The Philippine Duck frequents most freshwater and saltwater habitats, including mangroves, open sea and forest watercourses. The diet is fish, shrimps, insects, rice and young vegetation.
One of the most beautiful species of its genus, the Philippine Duck is easily recognised by its cinnamon-orange head, contrasting with black crown and eye-stripe. The body is grey; the sexes are identical, and there is no eclipse plumage.
An endemic to the Philippines, it has been little studied in the wild but it is undergoing a rapid and continuing decline owing to extensive over-hunting and the widespread conversion of its wetland habitats: thus it is currently listed as Vulnerable.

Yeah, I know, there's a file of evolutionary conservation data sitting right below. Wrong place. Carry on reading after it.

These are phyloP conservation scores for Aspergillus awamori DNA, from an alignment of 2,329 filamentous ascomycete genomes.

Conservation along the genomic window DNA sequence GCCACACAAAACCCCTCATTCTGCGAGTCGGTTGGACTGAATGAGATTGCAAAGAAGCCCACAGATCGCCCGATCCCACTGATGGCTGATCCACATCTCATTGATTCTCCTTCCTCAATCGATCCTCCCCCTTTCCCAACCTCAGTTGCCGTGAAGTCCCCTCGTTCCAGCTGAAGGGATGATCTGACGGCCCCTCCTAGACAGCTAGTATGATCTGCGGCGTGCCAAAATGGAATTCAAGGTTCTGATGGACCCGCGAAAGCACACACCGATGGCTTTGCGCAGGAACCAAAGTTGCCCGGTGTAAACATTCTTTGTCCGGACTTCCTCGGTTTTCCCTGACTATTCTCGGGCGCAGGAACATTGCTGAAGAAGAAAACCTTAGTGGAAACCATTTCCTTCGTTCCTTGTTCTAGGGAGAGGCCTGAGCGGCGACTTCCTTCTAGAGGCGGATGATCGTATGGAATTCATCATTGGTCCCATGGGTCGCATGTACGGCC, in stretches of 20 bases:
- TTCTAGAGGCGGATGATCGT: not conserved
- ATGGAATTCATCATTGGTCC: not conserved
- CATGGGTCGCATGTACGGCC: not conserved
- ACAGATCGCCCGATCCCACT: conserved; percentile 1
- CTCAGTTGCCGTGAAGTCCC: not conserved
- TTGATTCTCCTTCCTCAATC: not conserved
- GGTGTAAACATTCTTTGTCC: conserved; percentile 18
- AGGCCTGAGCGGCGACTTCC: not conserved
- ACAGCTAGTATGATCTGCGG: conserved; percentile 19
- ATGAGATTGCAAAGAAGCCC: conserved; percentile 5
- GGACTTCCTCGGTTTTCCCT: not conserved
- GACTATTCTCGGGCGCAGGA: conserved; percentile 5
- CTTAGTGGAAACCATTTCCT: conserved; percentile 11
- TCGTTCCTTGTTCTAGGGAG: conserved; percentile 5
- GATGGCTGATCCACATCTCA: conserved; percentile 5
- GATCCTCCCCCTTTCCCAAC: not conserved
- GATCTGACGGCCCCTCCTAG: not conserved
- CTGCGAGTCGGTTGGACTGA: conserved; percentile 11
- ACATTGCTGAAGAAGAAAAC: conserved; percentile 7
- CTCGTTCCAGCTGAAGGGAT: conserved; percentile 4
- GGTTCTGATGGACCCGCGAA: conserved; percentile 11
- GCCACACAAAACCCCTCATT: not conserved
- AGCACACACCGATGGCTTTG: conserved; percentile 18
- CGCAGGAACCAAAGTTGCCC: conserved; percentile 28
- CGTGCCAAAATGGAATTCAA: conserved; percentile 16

Long popular in captivity, Philippine Ducks are unobtrusive birds that are easy to keep, and breed readily. However, they will hybridise with their congeners: many captive birds show signs of mixed heritage. Pure-bred birds should be visibly smaller than a Mallard, and noticeably more slender and elegant in shape.
Hybrids have also been reported with the Wood Duck Aix sponsa.
The average clutch of eggs is 10, with incubation (25–26 days) by the duck alone.